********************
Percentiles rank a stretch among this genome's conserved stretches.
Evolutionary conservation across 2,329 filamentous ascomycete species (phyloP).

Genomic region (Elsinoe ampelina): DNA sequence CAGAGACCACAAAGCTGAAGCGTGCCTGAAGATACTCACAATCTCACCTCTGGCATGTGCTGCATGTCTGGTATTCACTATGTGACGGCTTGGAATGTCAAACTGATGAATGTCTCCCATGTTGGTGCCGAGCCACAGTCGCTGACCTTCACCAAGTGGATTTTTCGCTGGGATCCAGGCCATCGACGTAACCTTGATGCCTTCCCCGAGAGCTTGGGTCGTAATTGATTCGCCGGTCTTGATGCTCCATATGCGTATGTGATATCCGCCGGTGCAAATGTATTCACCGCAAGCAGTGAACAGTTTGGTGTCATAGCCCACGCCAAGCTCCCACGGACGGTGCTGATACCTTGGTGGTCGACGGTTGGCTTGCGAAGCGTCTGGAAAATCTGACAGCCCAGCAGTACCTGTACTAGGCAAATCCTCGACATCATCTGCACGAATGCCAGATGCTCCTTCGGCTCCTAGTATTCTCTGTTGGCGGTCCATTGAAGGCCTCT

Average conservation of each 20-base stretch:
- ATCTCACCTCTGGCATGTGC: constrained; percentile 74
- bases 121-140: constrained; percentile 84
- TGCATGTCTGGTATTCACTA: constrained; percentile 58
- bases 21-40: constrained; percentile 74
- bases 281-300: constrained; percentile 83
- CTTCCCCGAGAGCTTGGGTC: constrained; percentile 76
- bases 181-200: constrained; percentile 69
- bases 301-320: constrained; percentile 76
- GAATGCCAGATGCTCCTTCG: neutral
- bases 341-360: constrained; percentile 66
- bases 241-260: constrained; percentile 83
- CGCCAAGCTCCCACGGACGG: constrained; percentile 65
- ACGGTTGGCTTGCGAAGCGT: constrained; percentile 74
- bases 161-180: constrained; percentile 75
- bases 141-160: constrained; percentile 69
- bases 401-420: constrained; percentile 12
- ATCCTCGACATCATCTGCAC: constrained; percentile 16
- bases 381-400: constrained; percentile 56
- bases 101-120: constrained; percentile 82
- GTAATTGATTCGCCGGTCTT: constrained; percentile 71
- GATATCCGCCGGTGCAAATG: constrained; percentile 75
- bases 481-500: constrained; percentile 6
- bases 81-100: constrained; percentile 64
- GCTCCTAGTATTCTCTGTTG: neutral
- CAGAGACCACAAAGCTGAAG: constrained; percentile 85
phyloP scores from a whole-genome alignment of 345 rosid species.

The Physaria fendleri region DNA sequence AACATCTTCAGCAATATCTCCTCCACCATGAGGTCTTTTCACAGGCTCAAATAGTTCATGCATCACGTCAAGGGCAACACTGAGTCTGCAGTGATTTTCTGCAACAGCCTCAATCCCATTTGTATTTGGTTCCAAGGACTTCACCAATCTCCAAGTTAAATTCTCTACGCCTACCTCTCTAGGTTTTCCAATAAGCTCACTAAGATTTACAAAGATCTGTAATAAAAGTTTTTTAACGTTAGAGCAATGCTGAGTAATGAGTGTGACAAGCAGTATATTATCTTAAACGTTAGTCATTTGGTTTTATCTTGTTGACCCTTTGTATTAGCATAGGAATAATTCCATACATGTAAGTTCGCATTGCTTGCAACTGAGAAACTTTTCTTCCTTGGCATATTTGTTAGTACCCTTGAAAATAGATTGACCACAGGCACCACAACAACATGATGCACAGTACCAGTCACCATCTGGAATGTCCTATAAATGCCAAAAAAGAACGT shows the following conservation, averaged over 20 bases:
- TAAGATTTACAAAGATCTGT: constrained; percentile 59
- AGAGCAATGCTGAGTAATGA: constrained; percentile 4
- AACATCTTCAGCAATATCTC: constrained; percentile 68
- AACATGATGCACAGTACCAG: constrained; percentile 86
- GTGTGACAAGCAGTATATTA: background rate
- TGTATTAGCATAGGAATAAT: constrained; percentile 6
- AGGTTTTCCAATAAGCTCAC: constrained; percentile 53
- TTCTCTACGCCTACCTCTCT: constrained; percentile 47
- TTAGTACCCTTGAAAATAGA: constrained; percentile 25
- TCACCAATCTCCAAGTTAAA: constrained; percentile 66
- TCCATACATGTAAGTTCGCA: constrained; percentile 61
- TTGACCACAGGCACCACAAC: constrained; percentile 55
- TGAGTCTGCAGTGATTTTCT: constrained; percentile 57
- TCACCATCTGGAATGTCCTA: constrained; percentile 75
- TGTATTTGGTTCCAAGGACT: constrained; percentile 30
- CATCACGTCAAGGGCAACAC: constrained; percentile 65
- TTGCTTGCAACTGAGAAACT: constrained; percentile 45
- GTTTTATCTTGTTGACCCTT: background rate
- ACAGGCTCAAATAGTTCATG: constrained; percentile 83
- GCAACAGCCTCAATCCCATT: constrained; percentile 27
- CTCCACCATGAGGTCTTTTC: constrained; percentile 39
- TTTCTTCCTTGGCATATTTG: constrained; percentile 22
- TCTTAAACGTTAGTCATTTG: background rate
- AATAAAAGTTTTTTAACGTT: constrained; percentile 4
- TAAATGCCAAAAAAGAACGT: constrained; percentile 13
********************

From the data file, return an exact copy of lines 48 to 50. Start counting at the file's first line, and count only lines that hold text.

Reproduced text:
- TTGCTTGCAACTGAGAAACT: constrained; percentile 45
- GTTTTATCTTGTTGACCCTT: background rate
- ACAGGCTCAAATAGTTCATG: constrained; percentile 83